Russian Navy coastal troops: Bright past, vague future?
Russia has the largest coastline in the world, and its defense is troublesome and expensive. The coastal fleet of Russia has been around for centuries and has a long history, but its present form took shape just before the demise of the Soviet Union.
Let's try to look at the future of the Russian coastal defense and understand what might become of the announced plans not only for the near, but also distant future.
On November 16 of 1705 by decree of Peter the Great, Russia's Marine Regiment was formed. This day became the birthday of the regular Russian naval infantry and coastal defense. The units of coastal defense and Marine Corps were repeatedly disbanded and recreated. The Marine Corps units newly established in 1939 were widely used during World War II in amphibious operations and defense of bases fleets. After the war they were disbanded and reappeared in the Soviet Navy in the early 1960s.
The Marines training in the Soviet Union (the tradition was preserved in the "new Russia") was effective and efficient, under the conditions close to combat. Incidentally, the Marines are the only kind of Russian troops able to parachute from the sea and from the air.
During the First Chechen War, the Northern Fleet Marines were sent to militants at the very beginning.
Not that long ago, during combat service on warships and support vessels of the Russian Navy, particularly in the Gulf of Aden, the Marines again showed high combat readiness and effectiveness.
The coastal troops of the Russian Navy as an independent branch formed not that long ago, only in October of 1989, in the end of perestroika on the basis of the existing in the Soviet Navy independent labor force - the coastal missile and artillery troops and naval infantry.
Then the Navy included the units of the Army of the Soviet Union stationed on the coast. In fact, the same structure of coastal forces of the Navy exists today.
The United States has the most powerful Navy Marine Corps, thanks to the undeniable dominance at sea. In the world hierarchy it is followed by China, and only then Russia. The UK is the fourth in this hierarchy. Marines from other countries, according to the vast majority of naval experts, are not able to land anywhere in the world.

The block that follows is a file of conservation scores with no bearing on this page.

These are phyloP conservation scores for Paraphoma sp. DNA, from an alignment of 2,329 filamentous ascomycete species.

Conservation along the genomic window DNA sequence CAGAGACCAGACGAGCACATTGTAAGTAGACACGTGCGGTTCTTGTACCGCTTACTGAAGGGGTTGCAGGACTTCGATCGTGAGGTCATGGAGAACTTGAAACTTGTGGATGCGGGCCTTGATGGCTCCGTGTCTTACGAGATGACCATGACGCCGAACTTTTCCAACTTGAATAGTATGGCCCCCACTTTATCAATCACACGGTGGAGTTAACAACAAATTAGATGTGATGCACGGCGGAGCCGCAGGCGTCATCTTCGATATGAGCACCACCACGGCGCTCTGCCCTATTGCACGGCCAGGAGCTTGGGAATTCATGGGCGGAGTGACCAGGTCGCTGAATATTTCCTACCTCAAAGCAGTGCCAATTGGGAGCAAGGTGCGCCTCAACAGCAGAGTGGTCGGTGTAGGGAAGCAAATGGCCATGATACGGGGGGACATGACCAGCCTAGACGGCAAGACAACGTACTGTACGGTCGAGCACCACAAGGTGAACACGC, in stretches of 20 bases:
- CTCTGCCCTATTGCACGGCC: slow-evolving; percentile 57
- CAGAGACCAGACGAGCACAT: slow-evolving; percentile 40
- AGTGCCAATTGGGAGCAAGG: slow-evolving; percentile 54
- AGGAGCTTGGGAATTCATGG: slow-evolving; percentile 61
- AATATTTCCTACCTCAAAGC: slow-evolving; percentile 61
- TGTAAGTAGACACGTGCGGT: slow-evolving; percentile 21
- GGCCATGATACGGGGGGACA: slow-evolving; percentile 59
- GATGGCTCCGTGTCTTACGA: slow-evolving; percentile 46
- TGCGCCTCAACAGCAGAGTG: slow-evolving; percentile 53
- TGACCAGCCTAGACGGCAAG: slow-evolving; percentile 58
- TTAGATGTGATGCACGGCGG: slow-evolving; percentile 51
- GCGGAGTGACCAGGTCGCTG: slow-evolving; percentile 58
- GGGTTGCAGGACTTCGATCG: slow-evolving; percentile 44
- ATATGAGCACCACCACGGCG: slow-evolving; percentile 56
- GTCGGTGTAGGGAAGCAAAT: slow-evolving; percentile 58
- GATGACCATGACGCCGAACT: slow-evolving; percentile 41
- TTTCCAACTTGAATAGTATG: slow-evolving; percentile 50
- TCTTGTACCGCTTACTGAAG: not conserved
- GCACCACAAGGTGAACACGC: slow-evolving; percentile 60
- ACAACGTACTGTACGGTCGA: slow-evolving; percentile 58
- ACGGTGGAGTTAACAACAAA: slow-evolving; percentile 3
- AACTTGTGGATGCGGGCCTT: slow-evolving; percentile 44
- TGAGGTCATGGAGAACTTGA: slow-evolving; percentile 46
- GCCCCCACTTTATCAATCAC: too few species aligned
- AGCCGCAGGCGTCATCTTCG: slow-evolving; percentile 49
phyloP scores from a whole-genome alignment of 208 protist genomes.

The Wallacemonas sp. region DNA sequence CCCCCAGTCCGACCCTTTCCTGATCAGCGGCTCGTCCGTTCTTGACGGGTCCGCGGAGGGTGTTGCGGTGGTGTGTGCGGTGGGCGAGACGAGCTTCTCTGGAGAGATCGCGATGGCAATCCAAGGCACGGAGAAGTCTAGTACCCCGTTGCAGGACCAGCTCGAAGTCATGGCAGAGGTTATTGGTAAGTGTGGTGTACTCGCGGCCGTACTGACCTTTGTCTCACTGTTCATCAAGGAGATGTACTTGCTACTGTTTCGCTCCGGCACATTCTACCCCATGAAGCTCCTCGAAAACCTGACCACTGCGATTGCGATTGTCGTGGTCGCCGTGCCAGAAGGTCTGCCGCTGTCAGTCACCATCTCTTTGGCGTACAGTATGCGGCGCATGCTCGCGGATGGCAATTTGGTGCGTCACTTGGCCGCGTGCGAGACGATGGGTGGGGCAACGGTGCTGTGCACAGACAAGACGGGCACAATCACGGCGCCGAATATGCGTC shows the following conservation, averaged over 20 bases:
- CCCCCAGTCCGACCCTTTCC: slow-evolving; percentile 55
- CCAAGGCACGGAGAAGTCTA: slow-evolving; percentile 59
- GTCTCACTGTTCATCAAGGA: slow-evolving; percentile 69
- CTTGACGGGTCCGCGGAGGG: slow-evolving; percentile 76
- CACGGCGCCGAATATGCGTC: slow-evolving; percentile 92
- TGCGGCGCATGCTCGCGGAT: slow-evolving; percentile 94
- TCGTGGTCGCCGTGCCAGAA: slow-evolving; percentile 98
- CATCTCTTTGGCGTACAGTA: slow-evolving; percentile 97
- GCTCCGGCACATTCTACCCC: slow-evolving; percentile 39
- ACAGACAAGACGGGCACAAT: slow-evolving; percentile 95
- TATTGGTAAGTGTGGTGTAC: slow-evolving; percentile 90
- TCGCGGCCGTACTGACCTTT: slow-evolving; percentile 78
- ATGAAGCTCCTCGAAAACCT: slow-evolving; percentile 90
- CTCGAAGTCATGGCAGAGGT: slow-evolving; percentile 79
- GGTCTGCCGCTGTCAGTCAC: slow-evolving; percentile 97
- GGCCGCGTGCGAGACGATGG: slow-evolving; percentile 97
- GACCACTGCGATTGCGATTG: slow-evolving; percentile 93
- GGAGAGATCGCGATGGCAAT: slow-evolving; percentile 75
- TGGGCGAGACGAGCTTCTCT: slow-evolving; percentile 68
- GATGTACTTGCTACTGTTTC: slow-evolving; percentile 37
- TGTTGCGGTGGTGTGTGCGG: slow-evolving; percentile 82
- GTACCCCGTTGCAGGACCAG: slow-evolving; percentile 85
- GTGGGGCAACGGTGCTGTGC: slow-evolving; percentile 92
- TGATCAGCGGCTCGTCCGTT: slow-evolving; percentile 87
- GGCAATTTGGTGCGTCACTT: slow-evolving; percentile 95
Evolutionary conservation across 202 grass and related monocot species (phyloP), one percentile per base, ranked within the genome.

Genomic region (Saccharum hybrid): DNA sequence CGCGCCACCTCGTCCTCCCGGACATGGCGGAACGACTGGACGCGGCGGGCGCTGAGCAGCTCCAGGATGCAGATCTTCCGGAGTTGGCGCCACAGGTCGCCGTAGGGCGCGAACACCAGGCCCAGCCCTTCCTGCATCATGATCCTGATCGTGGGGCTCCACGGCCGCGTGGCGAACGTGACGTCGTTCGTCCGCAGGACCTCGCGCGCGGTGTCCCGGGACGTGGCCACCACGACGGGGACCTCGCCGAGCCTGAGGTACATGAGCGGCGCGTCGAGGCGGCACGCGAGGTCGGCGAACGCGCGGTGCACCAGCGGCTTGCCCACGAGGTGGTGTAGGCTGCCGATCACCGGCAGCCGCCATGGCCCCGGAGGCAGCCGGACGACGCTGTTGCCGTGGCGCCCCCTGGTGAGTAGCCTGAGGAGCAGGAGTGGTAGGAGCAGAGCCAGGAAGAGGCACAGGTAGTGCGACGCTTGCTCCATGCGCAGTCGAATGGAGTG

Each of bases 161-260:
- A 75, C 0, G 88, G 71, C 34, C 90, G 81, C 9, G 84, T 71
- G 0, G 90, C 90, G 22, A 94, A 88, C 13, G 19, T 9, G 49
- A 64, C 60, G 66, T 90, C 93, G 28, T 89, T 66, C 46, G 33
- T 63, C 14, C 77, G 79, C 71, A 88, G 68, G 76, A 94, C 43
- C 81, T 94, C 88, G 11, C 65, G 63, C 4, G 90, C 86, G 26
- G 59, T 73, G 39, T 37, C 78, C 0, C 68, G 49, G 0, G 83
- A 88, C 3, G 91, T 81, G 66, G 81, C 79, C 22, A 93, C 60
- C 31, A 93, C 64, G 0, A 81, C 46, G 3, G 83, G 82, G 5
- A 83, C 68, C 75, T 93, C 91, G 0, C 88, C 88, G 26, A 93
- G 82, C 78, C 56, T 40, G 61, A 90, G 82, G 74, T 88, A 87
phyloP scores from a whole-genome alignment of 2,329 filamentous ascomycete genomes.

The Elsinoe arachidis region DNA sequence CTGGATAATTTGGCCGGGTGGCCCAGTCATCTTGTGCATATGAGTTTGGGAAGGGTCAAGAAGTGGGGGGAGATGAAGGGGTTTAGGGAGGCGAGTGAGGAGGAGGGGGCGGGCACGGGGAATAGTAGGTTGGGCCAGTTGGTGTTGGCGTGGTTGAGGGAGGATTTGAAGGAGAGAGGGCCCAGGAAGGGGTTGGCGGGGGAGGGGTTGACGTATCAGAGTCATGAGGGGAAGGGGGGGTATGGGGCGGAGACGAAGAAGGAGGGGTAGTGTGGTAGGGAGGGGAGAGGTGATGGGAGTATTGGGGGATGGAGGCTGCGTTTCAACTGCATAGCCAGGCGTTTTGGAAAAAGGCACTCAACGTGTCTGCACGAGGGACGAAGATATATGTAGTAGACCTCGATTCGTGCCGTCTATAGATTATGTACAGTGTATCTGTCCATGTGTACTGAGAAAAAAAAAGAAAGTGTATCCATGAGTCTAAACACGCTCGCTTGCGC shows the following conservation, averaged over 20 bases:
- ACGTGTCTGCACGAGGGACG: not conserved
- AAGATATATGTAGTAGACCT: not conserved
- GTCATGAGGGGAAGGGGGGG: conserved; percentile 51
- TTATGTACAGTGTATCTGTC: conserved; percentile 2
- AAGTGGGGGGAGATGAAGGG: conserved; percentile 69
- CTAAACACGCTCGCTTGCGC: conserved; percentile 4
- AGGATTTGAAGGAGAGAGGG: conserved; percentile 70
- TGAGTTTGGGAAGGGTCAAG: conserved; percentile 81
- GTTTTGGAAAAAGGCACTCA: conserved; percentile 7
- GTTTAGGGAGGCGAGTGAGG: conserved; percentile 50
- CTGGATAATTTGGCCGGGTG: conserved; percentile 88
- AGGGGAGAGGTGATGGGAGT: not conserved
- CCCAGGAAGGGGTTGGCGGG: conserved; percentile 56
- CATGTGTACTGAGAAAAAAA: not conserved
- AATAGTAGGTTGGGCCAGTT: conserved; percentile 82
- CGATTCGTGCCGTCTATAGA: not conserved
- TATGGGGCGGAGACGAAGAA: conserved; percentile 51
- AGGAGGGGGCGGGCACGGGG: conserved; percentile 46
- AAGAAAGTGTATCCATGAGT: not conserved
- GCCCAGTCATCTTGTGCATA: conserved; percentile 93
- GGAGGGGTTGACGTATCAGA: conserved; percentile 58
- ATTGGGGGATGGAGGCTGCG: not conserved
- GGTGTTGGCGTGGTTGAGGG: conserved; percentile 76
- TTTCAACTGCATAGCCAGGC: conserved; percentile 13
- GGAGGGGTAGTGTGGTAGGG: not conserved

Chronic deficiencies of Russia's Marine Corps for many years have been noted by Russian and foreign experts. They include poor equipment landing of ships and aircraft, and lack of special weapons designed for use at sea or in the coastal zone.
The current armament of the Russian Marines has military equipment of Soviet-design, portable anti-tank and anti-aircraft systems and automatic small arms, the same as the Army has.
Information about individual special units of Marines is not openly available. Now the Russian Navy coastal forces have abundant anti-missile systems "Redoubt," "Rubezh," "Bastion -P", "Bal-E", "M - Club," and artillery complex "Bereg."
Also in service are standard models of rocket and artillery equipment used in the Army. The coastal troops also have tanks T-64 (over 350 units), plus another 150 tanks T-72 and T-80. In addition, according to the latest data, there are over 200 armored personnel carriers BTR-70 and BTR-80.
According to the plans of the Russian Defense Ministry, in the next few years, advanced systems fleet with appropriate coastal defense infrastructure will be established in the territory of Kamchatka and Primorye. Another system will also be set up in the Black Sea Fleet in Novorossiysk. In addition, work is underway to upgrade the systems in the Kaliningrad region and the Caspian region by 2020.
Construction of facilities of the first phase at the Novorossiisk naval base, according to the plans, should be completed by the end of 2013. These facilities are designed for large warships with a low beam. This will allow beginning the relocation of the Black Sea Fleet from the Crimea to Novorossiysk.
The state armaments program supported by secured funding until 2020, the development of coastal defense in general and Marines in particular, of course, is spelled out, however, it is unclear what will happen next. Perhaps this is the only branch of the Navy whose future is fully dependent on the development of other components of the Maritime Doctrine.
Russian cruiser Varyag